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CFTA 2

SEATINI-Uganda in partnership with Eco News Africa, Africa Trade Network and Open Society Initiative for Eastern Africa (OSIEA) organized a multi-stakeholder consultative meeting on the continental free trade area from the 16th – 17th May 2017,at the Imperial Golf View Hotel in Entebbe. The meeting brought together members from the Civil Society Organisations, Private sector, Uganda Manufacturers Association, Ministry of Trade, and representatives from Kenya, Tanzania, Rwanda, Burundi, and African Union among others. Objectives of the meeting;

  • Determining the approaches, processes and critical issues in the Continental Free Trade Area (CFTA).
  • Analysing the relationship between the CFTA and development visions, priorities and policies in EAC partner states.
  • Discuss and analyse stakeholders concerns on the CFTA in terms of job creation, industrialisation, gender, structural transformation and sustainable development
  • Gather stakeholder’s positions on strategic issues that should be given to negotiators representing member countries at the CFTA meeting set for June this year.

In January 2012, The African Union Summit decided to establish the Continental Free Trade Area by 2017, in a self-proclaimed attempt to fast-track the continental trade integration process as per the 1991 Abuja Treaty. Full negotiations to this end were launched in January 2015 and are expected to come to a conclusion by June 2017.

Once in place, CFTA will create a single continental market for goods and services, with free movement of business persons and investments, and thus pave the way for accelerating the establishment of the Customs Union. It will also expand intra-African trade through better harmonization and coordination of trade liberalization and facilitation and instruments across the RECs and across Africa in general. The CFTA is also expected to enhance competitiveness at the industry and enterprise level through exploitation of opportunities for scale production, continental market access and better reallocation of resources.

The CFTA Negotiations will evolve around issues addressing the NTBs, Sanitary and Phytosanitary standards, Trade facilitation, among others. It is believed that cooperation in these issues will be a step towards the creation of the African Economic Community as envisioned in the 1991 Abuja Treaty. However, the key guiding principles have tended to over-emphasize the need to build on existing trade regimes, including those between African and non-African countries and regions. This result is a tendency towards an inbuilt bias to trade liberalisation and deregulation are the main motor of Africa’s trade integration.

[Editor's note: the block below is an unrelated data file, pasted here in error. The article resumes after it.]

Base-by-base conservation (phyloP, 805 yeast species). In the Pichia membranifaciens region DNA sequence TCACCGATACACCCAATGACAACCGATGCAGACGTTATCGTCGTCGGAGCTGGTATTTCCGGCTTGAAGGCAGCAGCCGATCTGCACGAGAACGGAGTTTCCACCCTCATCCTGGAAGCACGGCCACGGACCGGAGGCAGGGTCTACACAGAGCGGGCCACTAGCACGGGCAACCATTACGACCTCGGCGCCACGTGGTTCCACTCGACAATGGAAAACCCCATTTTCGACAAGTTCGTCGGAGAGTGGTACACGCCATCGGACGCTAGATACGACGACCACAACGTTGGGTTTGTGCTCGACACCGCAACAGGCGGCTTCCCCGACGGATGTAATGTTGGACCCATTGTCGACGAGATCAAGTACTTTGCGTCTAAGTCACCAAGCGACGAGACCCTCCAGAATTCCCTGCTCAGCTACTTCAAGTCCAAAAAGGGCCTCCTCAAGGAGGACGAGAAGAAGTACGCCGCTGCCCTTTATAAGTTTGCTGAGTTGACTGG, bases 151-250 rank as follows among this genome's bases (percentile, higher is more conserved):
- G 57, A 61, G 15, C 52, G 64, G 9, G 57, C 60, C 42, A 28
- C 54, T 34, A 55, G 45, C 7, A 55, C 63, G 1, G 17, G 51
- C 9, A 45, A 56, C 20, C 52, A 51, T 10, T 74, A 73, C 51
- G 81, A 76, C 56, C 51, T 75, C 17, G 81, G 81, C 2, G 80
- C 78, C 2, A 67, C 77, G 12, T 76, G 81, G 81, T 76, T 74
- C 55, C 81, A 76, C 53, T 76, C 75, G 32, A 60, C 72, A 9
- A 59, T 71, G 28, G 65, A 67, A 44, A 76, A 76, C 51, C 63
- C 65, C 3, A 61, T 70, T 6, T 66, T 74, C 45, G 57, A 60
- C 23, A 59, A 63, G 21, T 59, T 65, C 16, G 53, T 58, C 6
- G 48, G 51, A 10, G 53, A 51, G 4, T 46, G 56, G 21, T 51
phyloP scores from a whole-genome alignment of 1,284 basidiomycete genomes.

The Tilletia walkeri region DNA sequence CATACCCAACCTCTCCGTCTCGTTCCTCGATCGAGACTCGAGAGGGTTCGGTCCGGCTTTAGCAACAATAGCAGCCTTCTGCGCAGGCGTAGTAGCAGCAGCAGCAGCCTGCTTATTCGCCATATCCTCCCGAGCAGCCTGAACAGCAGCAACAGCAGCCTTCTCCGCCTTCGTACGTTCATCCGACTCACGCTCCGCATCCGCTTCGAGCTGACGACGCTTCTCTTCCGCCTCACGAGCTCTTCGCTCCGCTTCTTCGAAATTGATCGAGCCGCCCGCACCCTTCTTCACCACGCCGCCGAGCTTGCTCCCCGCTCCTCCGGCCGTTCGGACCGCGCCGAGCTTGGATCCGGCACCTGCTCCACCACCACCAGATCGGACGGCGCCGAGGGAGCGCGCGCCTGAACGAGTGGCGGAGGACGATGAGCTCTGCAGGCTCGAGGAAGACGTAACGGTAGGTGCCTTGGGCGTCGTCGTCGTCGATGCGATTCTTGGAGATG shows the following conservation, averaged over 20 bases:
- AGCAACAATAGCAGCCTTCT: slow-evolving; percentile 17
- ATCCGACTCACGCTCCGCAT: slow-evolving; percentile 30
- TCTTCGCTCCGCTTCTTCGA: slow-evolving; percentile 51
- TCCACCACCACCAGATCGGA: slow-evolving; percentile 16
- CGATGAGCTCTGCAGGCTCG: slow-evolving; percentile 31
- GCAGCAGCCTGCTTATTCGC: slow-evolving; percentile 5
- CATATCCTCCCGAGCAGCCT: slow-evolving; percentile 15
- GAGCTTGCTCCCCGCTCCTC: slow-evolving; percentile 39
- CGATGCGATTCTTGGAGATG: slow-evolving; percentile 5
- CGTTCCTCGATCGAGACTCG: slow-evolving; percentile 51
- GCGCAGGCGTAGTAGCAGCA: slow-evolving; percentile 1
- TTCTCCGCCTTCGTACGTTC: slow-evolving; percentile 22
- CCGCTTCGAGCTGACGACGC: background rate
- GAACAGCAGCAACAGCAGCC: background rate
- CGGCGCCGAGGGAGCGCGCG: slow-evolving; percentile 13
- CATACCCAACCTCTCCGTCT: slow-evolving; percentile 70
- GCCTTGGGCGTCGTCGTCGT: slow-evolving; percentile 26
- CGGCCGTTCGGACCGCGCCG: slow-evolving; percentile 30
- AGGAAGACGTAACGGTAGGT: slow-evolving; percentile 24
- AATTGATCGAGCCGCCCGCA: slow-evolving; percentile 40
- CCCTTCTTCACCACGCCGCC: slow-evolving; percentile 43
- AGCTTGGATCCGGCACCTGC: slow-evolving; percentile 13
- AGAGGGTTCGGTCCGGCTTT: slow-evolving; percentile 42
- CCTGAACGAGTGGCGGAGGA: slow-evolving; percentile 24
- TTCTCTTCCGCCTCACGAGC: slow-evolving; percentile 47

Some emerging issues;

  • Small scale farmers expect to be empowered with information about CFTA to find out how relevant CAFTA will be to them. In its current form, issues of farmers haven’t been highlighted and they have no idea of what is in CAFTA that will benefit them.
  • Currently there is low intra-regional trade among the African Trading blocs. However with CFTA in place, there is a belief that this will all change as the market is in abundance.
  • CFTA is seen as one of the pillars that will drive the continent towards the development Agenda of 2063 of the Africa Union (AU), alongside other continental action plans such as the Action Plan for Boosting Intra-African Trade (BIAT), the Accelerated Industrial Development for Africa (AIDA), and the Program for Infrastructure Development in Africa (PIDA).

In conclusion, the CFTA is a great idea, but can & will only become a grand project upon inclusion & action being taken  of the views and concerns expressed by none political / none state actors mainly Africa’s Private Sector & Civil Society Organisations.

Cafe Meeting

 Developing economist Fred Muhumuza addressing participants during the meeting on Economiv Partnership Agreements at Piato Restaurant in Kampala.

Ugandan manufacturers should get worried of increasing number of imports from Asian countries instead of worrying about the Economic Partnership Agreements between the European Union (EU) and the East African Community (EAC).

Uganda and other EAc countries have been discussing the EU-EAC-EPA agreements for the last 12 years; some are not convinced that its a good deal like Uganda while Kenya has already signed partly to secure markets for horticulture products. 

EPA flowers

A rose flower farm in Kenya. The EU accounts for 31 per cent of Kenya’s export market, especially for cut flowers, tea, fresh vegetables and coffee. The EPA deal is expected to ensure continued duty-free and quota-free access to the EU for all EAC exports.

A United Nations think-tank has warned the East African Community against entering into an Economic Partnership Agreement with the European Union arguing that it will neither spur economic growth nor bring wealth to the region’s citizens.

The United Nations Economic Commission for Africa (UNECA) says in a report that if the EPA is signed, local industries will struggle to withstand competitive pressures from EU firms, while the region will be stuck in its position as a low value-added commodity exporter. “If the EAC-EU EPA is fully implemented, the region risks losing trading opportunities with other partners, industrial output, welfare and GDP,” the 45-page report seen by The EastAfrican says.

The report titled Analysis of the Impact of the EAC-EU Economic Partnership Agreement on the EAC Economies is yet to be made public and is expected to be discussed by the Council of Ministers in the “days to come,” according to sources at the EAC Secretariat. The report, commissioned by the EAC Secretariat, is likely to further polarise the position of the Community’s members on the EPA, which Kenya and Rwanda have already signed.